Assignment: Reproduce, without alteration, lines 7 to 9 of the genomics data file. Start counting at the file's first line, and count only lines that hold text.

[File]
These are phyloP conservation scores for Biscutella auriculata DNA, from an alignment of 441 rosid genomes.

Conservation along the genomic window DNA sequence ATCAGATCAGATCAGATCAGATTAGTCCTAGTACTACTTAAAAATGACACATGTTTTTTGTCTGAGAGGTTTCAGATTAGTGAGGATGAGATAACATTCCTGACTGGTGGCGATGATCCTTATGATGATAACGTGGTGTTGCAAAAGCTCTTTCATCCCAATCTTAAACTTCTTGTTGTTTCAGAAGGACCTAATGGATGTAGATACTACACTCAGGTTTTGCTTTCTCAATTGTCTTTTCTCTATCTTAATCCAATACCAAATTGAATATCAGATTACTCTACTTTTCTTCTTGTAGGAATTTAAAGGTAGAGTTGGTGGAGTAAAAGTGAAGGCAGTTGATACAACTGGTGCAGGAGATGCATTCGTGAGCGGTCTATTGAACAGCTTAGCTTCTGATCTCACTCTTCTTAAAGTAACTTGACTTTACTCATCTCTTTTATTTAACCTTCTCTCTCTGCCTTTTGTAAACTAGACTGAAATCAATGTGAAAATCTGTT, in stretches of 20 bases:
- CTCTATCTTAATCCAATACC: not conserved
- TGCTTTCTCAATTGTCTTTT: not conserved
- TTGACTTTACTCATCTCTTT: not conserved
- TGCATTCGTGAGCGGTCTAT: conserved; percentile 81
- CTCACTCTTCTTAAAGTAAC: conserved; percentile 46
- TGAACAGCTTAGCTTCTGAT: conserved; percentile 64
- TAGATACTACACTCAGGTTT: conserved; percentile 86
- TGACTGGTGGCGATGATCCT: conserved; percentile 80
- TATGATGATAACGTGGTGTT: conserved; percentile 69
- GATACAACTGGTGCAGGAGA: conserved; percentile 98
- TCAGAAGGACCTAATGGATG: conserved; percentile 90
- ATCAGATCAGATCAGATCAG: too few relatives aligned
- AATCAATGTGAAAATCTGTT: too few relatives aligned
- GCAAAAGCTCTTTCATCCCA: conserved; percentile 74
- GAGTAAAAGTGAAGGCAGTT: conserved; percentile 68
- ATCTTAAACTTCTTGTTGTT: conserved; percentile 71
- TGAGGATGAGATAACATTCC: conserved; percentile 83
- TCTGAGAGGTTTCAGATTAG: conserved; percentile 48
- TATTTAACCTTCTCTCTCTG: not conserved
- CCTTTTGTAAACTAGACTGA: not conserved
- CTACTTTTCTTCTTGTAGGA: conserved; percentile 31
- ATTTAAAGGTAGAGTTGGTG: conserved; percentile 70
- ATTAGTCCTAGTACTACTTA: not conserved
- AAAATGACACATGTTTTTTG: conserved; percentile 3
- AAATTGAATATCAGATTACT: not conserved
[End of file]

- CTCACTCTTCTTAAAGTAAC: conserved; percentile 46
- TGAACAGCTTAGCTTCTGAT: conserved; percentile 64
- TAGATACTACACTCAGGTTT: conserved; percentile 86